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{TAB}{TAB}{TAB}{TAB}{TAB}The Valley From the Hills{TAB}{TAB}{TAB}{TAB}{TAB}Spring Mountain Garden{TAB}{TAB}{TAB}{TAB}{TAB}Hillside Vineyard{TAB}{TAB}{TAB}{TAB}

{TAB}{TAB}{TAB}{TAB}{TAB}Tasting Room Pairings{TAB}{TAB}{TAB}{TAB}{TAB}Other California Delights{TAB}{TAB}{TAB}{TAB}

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Napa/Sonoma Crush ’10: 2008 Vintage Report

   Napa is home to about 450 different labels with bottle prices ranging from $10 to $800. The climate in Napa is fairly consistent. It varies much less than wine growing regions in Europe. Although, for the 2010 vintage, most producers are one month behind in their harvest due to record cold weather. Looking “ahead” to the the releases of the 2008 vintage, it is stellar for big Napa reds.

   In April of 2008 in Napa, there was a cool spell that caused frost after bud break. This damaged 20 to 30 percent of the newly formed clusters around Napa. Many great producers actually drop clusters in order to ensure the best quality grapes are produced by the vine. With nature taking care of dropping fruit for winemakers, low yields equals better wine.

   In tasting the same wines from 07 and 08 from a particular producer, the 2008 vintage has always outperformed the 2007. We all know how good 2007 was as a vintage in Napa by looking at the ratings and tasting notes. 2008 as a whole (Bordeaux varietals especially) are richer, bigger and more complex. It’s hard to believe, but every 2008 I’ve had from Napa has been great.

   Kapcsandy is a great little producer making Bordeaux-styled wines from their single vineyard in Yountville. Lou Kapcsandy’s mission statement is to make wine that outperforms the first growths from Bordeaux. He sure has them licked as far as pricing goes, but how about the wines? We have a couple of the 07’s, and the 2008’s I tasted are beyond belief.  The 2009 Rose, 2007 Endre and 2007 Estate Cuvee are available at select Binny’s locations.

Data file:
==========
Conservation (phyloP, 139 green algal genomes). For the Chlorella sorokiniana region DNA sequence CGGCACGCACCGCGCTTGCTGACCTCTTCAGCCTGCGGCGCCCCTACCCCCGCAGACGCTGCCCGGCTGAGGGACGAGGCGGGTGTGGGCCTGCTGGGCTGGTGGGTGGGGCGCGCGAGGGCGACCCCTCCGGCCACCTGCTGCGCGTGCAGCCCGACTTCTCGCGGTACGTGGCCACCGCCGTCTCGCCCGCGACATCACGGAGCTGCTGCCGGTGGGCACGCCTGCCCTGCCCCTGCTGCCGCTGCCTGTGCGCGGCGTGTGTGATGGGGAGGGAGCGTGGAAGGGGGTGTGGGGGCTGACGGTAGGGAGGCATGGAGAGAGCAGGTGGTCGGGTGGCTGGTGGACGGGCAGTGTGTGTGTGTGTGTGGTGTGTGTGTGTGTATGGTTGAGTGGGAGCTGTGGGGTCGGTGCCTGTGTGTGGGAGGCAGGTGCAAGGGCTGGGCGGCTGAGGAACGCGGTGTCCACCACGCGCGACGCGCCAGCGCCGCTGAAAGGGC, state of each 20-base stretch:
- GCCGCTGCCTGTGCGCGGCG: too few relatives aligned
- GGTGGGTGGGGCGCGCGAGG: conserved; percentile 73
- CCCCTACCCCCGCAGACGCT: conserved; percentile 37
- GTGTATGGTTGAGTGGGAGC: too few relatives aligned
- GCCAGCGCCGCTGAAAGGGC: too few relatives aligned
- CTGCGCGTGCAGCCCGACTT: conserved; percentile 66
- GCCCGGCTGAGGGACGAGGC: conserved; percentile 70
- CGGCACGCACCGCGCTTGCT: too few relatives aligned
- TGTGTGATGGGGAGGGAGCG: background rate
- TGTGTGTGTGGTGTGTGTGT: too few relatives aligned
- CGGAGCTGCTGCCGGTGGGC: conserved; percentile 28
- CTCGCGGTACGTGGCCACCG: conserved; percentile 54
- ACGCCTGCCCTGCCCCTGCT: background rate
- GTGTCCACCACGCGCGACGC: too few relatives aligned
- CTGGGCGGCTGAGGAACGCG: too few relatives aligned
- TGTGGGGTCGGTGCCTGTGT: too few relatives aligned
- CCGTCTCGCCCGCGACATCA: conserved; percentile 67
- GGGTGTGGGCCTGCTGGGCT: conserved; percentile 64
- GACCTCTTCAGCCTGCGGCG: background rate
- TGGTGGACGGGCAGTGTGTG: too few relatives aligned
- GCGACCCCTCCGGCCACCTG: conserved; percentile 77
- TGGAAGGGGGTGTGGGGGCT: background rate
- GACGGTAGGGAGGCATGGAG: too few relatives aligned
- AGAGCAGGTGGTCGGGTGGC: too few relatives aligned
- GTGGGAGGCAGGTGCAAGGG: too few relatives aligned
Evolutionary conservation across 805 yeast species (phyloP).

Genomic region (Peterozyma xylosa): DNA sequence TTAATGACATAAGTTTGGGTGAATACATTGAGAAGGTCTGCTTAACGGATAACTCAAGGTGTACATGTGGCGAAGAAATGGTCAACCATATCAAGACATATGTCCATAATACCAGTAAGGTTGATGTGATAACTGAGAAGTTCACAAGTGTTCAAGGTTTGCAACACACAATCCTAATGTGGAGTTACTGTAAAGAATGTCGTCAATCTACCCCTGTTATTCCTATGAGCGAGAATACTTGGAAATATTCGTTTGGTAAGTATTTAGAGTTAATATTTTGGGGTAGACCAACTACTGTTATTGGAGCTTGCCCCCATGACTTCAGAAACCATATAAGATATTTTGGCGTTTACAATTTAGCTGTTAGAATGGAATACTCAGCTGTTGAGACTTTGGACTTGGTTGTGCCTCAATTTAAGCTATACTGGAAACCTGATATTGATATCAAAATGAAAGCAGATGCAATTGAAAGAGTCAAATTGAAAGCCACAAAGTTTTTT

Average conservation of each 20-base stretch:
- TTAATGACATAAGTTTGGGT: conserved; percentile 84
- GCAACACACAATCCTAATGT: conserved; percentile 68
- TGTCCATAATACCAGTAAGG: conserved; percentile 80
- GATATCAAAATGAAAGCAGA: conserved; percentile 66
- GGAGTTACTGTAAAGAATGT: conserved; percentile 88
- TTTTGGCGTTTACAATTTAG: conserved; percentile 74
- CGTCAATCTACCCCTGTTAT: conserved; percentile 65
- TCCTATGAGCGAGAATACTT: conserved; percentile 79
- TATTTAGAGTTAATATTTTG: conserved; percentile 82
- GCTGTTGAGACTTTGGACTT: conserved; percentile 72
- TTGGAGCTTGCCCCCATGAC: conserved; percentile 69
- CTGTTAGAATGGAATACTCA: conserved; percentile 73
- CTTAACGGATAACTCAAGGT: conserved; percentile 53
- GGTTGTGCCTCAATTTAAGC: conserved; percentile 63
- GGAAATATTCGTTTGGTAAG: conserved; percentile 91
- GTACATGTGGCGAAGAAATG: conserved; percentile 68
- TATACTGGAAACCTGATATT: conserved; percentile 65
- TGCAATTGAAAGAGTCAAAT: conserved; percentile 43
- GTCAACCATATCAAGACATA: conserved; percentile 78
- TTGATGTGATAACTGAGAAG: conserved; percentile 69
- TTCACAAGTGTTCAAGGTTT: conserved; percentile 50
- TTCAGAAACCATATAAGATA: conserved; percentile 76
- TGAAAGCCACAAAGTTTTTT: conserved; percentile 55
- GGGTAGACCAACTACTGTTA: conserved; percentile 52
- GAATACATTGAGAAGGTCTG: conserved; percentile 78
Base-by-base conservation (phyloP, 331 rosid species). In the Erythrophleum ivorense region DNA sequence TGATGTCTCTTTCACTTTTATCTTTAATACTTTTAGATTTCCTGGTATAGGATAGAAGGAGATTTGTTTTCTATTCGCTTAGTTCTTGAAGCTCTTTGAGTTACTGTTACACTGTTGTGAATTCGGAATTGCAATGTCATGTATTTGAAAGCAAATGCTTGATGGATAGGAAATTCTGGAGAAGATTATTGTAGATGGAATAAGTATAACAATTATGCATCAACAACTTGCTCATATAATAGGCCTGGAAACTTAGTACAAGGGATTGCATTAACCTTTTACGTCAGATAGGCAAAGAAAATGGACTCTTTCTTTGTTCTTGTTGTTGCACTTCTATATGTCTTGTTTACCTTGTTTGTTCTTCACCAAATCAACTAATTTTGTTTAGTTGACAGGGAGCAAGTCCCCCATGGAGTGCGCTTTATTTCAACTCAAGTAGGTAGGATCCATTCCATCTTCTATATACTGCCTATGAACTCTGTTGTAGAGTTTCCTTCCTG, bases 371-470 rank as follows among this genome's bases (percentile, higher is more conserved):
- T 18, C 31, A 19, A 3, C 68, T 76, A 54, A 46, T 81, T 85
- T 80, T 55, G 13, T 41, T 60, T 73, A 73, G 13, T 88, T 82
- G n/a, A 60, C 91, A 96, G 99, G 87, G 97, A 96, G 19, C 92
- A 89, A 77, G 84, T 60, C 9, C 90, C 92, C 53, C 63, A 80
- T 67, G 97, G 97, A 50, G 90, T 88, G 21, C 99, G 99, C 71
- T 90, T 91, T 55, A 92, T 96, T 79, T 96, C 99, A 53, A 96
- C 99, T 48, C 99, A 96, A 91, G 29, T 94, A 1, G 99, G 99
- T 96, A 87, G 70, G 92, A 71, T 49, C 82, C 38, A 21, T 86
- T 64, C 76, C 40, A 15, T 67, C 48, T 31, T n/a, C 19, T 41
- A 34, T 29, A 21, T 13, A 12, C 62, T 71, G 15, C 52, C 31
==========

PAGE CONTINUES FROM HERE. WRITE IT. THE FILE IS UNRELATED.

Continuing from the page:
2009 Rose – 63% Cabernet Sauvignon, 25% Merlot and the rest Cab Franc and Petit Verdot. This is stainless steel fermented and is made by using the Saignée or bleeding method. It is also aged on its lees for 9 months, giving it a richer flavor. Producers in Bordeaux do make rosé; unfortunately, it is hard to find. This blend has a ripe, mineral driven nose, showing tart strawberry, citrus and toasty flavors. Big for a rosé in the mouth, it has bright acidity, but it is rounded out due to the lees aging. This will be poured for Thanksgiving in my home. It is wonderful and unique wine from Napa.

2007 Endre – 48% Merlot 40% Cab Sauv and the rest Cab Franc and Petit Verdot. For a second label, this is extremely solid. Vintners making Bordeaux-styled blends would be happy with this as their first label. Nose of warm Earth, cassis, dark chocolate, black cherry and fresh flowers. In the mouth, firm tannins, very ripe, but balanced acidity and Earthy tones. Beautiful effort.

2008 Endre – This wine is an indication how good 2008 is going to be in Napa. The nose shows deeper, richer and riper flavors than the ’07 Endre. In the mouth, bigger and more fruit, with beautiful, underlying Earthiness. Cannot wait until this is released!

2007 Cabernet Sauvignon Grand Vin – This is my second time having this wine; the first after the 100 point Parker rating was released. This wine is extremely special, and more than anything, it needs time. It shows deep coffee and mocha flavors in the nose, which also shows cedar, cassis, blackberry and warm Earth. In the mouth, perfectly balanced, with toasted wood flavors and a caressing finish. What a bottle. It’s pretty darn hard to come by, too.